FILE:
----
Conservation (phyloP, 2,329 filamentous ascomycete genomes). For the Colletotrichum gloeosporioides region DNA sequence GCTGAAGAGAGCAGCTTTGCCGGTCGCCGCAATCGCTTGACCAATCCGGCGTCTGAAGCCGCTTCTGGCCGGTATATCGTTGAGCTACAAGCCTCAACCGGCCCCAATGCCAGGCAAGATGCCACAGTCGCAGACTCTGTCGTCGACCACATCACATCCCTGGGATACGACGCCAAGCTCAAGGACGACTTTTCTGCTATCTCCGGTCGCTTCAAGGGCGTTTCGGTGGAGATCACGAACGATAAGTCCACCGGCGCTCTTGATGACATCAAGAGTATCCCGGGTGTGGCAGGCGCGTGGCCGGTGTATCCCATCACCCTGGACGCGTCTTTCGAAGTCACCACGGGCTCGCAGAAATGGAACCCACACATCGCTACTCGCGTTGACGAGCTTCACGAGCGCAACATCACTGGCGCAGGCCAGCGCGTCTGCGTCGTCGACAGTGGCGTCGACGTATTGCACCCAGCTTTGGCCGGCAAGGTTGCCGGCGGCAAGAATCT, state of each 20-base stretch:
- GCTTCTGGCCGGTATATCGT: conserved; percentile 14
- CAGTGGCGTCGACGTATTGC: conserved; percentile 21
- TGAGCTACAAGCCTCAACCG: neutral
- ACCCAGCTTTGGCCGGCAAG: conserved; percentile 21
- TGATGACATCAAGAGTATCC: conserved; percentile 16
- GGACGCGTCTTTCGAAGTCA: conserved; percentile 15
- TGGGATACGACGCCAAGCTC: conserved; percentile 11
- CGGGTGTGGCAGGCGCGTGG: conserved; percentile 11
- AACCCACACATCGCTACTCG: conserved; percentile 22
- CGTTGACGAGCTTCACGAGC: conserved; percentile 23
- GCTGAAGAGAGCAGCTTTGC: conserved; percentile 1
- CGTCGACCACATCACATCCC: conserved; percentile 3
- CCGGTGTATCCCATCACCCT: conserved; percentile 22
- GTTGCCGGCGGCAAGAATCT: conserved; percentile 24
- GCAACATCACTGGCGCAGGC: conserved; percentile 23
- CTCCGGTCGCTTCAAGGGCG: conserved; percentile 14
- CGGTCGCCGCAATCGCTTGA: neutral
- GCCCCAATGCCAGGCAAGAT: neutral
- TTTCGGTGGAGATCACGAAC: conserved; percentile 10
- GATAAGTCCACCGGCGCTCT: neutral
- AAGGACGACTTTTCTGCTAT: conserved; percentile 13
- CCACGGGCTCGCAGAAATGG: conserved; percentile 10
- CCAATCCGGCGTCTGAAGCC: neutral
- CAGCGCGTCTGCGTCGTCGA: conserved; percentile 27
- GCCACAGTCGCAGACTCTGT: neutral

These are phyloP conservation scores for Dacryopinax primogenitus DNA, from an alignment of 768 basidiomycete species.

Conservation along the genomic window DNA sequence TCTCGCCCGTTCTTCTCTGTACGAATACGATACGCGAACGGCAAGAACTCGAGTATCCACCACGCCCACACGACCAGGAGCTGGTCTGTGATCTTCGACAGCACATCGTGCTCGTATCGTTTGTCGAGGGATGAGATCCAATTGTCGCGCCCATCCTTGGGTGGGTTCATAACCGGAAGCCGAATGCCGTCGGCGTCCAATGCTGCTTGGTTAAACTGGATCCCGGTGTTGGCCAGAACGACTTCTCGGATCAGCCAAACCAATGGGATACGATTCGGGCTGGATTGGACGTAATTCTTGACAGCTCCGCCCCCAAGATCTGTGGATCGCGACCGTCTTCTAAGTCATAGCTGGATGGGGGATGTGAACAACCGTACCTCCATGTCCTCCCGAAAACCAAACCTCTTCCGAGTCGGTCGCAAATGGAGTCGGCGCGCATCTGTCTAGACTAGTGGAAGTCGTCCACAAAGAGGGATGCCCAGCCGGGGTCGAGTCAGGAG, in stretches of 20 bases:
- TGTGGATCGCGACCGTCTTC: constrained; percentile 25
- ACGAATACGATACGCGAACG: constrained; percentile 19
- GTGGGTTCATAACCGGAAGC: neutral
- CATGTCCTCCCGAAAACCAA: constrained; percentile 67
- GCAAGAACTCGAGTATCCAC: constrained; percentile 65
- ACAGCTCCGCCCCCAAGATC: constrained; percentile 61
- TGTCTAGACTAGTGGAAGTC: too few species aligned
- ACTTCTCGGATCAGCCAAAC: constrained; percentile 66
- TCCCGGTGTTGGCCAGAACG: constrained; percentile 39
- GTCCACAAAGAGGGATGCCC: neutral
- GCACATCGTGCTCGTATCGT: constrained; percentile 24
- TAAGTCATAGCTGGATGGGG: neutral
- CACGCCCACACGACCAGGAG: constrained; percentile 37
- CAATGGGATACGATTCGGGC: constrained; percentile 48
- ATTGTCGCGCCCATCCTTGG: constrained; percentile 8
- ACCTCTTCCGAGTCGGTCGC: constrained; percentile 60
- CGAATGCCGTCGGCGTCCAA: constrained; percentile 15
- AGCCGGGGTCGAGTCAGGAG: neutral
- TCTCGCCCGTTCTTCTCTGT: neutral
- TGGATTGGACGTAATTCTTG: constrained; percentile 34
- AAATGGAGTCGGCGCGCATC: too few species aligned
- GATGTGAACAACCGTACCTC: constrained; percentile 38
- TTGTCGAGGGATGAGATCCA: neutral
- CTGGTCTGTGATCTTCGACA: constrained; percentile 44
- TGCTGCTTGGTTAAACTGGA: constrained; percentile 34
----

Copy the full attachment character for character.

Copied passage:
Conservation (phyloP, 2,329 filamentous ascomycete genomes). For the Colletotrichum gloeosporioides region DNA sequence GCTGAAGAGAGCAGCTTTGCCGGTCGCCGCAATCGCTTGACCAATCCGGCGTCTGAAGCCGCTTCTGGCCGGTATATCGTTGAGCTACAAGCCTCAACCGGCCCCAATGCCAGGCAAGATGCCACAGTCGCAGACTCTGTCGTCGACCACATCACATCCCTGGGATACGACGCCAAGCTCAAGGACGACTTTTCTGCTATCTCCGGTCGCTTCAAGGGCGTTTCGGTGGAGATCACGAACGATAAGTCCACCGGCGCTCTTGATGACATCAAGAGTATCCCGGGTGTGGCAGGCGCGTGGCCGGTGTATCCCATCACCCTGGACGCGTCTTTCGAAGTCACCACGGGCTCGCAGAAATGGAACCCACACATCGCTACTCGCGTTGACGAGCTTCACGAGCGCAACATCACTGGCGCAGGCCAGCGCGTCTGCGTCGTCGACAGTGGCGTCGACGTATTGCACCCAGCTTTGGCCGGCAAGGTTGCCGGCGGCAAGAATCT, state of each 20-base stretch:
- GCTTCTGGCCGGTATATCGT: conserved; percentile 14
- CAGTGGCGTCGACGTATTGC: conserved; percentile 21
- TGAGCTACAAGCCTCAACCG: neutral
- ACCCAGCTTTGGCCGGCAAG: conserved; percentile 21
- TGATGACATCAAGAGTATCC: conserved; percentile 16
- GGACGCGTCTTTCGAAGTCA: conserved; percentile 15
- TGGGATACGACGCCAAGCTC: conserved; percentile 11
- CGGGTGTGGCAGGCGCGTGG: conserved; percentile 11
- AACCCACACATCGCTACTCG: conserved; percentile 22
- CGTTGACGAGCTTCACGAGC: conserved; percentile 23
- GCTGAAGAGAGCAGCTTTGC: conserved; percentile 1
- CGTCGACCACATCACATCCC: conserved; percentile 3
- CCGGTGTATCCCATCACCCT: conserved; percentile 22
- GTTGCCGGCGGCAAGAATCT: conserved; percentile 24
- GCAACATCACTGGCGCAGGC: conserved; percentile 23
- CTCCGGTCGCTTCAAGGGCG: conserved; percentile 14
- CGGTCGCCGCAATCGCTTGA: neutral
- GCCCCAATGCCAGGCAAGAT: neutral
- TTTCGGTGGAGATCACGAAC: conserved; percentile 10
- GATAAGTCCACCGGCGCTCT: neutral
- AAGGACGACTTTTCTGCTAT: conserved; percentile 13
- CCACGGGCTCGCAGAAATGG: conserved; percentile 10
- CCAATCCGGCGTCTGAAGCC: neutral
- CAGCGCGTCTGCGTCGTCGA: conserved; percentile 27
- GCCACAGTCGCAGACTCTGT: neutral

These are phyloP conservation scores for Dacryopinax primogenitus DNA, from an alignment of 768 basidiomycete species.

Conservation along the genomic window DNA sequence TCTCGCCCGTTCTTCTCTGTACGAATACGATACGCGAACGGCAAGAACTCGAGTATCCACCACGCCCACACGACCAGGAGCTGGTCTGTGATCTTCGACAGCACATCGTGCTCGTATCGTTTGTCGAGGGATGAGATCCAATTGTCGCGCCCATCCTTGGGTGGGTTCATAACCGGAAGCCGAATGCCGTCGGCGTCCAATGCTGCTTGGTTAAACTGGATCCCGGTGTTGGCCAGAACGACTTCTCGGATCAGCCAAACCAATGGGATACGATTCGGGCTGGATTGGACGTAATTCTTGACAGCTCCGCCCCCAAGATCTGTGGATCGCGACCGTCTTCTAAGTCATAGCTGGATGGGGGATGTGAACAACCGTACCTCCATGTCCTCCCGAAAACCAAACCTCTTCCGAGTCGGTCGCAAATGGAGTCGGCGCGCATCTGTCTAGACTAGTGGAAGTCGTCCACAAAGAGGGATGCCCAGCCGGGGTCGAGTCAGGAG, in stretches of 20 bases:
- TGTGGATCGCGACCGTCTTC: constrained; percentile 25
- ACGAATACGATACGCGAACG: constrained; percentile 19
- GTGGGTTCATAACCGGAAGC: neutral
- CATGTCCTCCCGAAAACCAA: constrained; percentile 67
- GCAAGAACTCGAGTATCCAC: constrained; percentile 65
- ACAGCTCCGCCCCCAAGATC: constrained; percentile 61
- TGTCTAGACTAGTGGAAGTC: too few species aligned
- ACTTCTCGGATCAGCCAAAC: constrained; percentile 66
- TCCCGGTGTTGGCCAGAACG: constrained; percentile 39
- GTCCACAAAGAGGGATGCCC: neutral
- GCACATCGTGCTCGTATCGT: constrained; percentile 24
- TAAGTCATAGCTGGATGGGG: neutral
- CACGCCCACACGACCAGGAG: constrained; percentile 37
- CAATGGGATACGATTCGGGC: constrained; percentile 48
- ATTGTCGCGCCCATCCTTGG: constrained; percentile 8
- ACCTCTTCCGAGTCGGTCGC: constrained; percentile 60
- CGAATGCCGTCGGCGTCCAA: constrained; percentile 15
- AGCCGGGGTCGAGTCAGGAG: neutral
- TCTCGCCCGTTCTTCTCTGT: neutral
- TGGATTGGACGTAATTCTTG: constrained; percentile 34
- AAATGGAGTCGGCGCGCATC: too few species aligned
- GATGTGAACAACCGTACCTC: constrained; percentile 38
- TTGTCGAGGGATGAGATCCA: neutral
- CTGGTCTGTGATCTTCGACA: constrained; percentile 44
- TGCTGCTTGGTTAAACTGGA: constrained; percentile 34